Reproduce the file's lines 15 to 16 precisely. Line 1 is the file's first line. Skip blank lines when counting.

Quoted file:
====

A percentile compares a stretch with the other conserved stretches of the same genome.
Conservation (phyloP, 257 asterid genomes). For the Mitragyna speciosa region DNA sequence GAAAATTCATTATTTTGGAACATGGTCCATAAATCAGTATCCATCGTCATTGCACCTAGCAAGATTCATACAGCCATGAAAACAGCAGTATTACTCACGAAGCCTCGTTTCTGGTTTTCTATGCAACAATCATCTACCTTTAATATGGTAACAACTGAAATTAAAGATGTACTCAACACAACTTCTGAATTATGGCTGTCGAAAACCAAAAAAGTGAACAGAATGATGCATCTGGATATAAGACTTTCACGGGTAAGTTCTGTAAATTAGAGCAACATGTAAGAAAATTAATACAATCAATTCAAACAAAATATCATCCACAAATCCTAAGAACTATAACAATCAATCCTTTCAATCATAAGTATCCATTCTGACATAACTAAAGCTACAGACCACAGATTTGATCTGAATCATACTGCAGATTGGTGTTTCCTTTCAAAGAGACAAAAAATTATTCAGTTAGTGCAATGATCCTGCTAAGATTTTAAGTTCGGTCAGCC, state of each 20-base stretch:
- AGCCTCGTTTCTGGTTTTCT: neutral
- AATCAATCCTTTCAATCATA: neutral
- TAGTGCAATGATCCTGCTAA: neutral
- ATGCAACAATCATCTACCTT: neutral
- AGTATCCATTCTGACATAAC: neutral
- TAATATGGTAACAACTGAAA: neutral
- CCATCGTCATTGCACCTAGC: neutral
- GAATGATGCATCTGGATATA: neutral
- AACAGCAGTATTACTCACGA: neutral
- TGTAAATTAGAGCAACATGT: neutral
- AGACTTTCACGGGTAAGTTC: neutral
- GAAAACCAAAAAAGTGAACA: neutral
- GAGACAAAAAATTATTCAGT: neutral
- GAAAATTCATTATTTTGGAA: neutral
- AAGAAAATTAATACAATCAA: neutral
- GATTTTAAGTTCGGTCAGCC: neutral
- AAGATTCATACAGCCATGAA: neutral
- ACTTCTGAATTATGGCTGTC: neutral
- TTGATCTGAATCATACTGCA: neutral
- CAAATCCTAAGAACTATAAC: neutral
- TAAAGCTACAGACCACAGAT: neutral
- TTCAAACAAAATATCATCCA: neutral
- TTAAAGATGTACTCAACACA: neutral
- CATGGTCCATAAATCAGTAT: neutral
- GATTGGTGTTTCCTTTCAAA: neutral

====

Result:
- GAGACAAAAAATTATTCAGT: neutral
- GAAAATTCATTATTTTGGAA: neutral